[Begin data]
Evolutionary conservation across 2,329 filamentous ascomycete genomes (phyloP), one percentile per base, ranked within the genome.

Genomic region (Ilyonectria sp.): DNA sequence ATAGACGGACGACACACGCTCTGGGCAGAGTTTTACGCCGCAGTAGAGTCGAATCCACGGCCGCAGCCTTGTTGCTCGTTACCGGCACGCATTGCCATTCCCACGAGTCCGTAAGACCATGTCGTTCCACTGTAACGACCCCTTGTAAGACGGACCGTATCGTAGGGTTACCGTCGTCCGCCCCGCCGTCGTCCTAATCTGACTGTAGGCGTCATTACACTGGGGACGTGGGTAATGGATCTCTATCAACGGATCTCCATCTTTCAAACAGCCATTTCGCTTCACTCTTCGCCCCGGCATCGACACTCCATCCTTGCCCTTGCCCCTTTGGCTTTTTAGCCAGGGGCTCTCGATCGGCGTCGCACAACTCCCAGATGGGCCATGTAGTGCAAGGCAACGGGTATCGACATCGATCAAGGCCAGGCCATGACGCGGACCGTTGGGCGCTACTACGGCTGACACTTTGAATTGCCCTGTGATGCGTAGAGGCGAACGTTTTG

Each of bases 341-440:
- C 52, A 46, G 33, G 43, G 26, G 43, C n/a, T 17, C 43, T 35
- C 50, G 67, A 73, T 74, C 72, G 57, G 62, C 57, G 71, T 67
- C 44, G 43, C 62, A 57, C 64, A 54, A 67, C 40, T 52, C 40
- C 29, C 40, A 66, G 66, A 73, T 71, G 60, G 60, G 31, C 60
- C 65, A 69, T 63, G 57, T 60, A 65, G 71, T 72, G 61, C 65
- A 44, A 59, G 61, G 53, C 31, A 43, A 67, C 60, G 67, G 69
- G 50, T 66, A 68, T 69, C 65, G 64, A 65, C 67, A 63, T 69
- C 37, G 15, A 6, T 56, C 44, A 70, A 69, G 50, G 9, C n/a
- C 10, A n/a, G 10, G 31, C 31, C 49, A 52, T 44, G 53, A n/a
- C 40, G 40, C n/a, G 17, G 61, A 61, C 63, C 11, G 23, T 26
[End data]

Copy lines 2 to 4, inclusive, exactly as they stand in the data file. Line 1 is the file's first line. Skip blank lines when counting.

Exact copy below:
Genomic region (Ilyonectria sp.): DNA sequence ATAGACGGACGACACACGCTCTGGGCAGAGTTTTACGCCGCAGTAGAGTCGAATCCACGGCCGCAGCCTTGTTGCTCGTTACCGGCACGCATTGCCATTCCCACGAGTCCGTAAGACCATGTCGTTCCACTGTAACGACCCCTTGTAAGACGGACCGTATCGTAGGGTTACCGTCGTCCGCCCCGCCGTCGTCCTAATCTGACTGTAGGCGTCATTACACTGGGGACGTGGGTAATGGATCTCTATCAACGGATCTCCATCTTTCAAACAGCCATTTCGCTTCACTCTTCGCCCCGGCATCGACACTCCATCCTTGCCCTTGCCCCTTTGGCTTTTTAGCCAGGGGCTCTCGATCGGCGTCGCACAACTCCCAGATGGGCCATGTAGTGCAAGGCAACGGGTATCGACATCGATCAAGGCCAGGCCATGACGCGGACCGTTGGGCGCTACTACGGCTGACACTTTGAATTGCCCTGTGATGCGTAGAGGCGAACGTTTTG

Each of bases 341-440:
- C 52, A 46, G 33, G 43, G 26, G 43, C n/a, T 17, C 43, T 35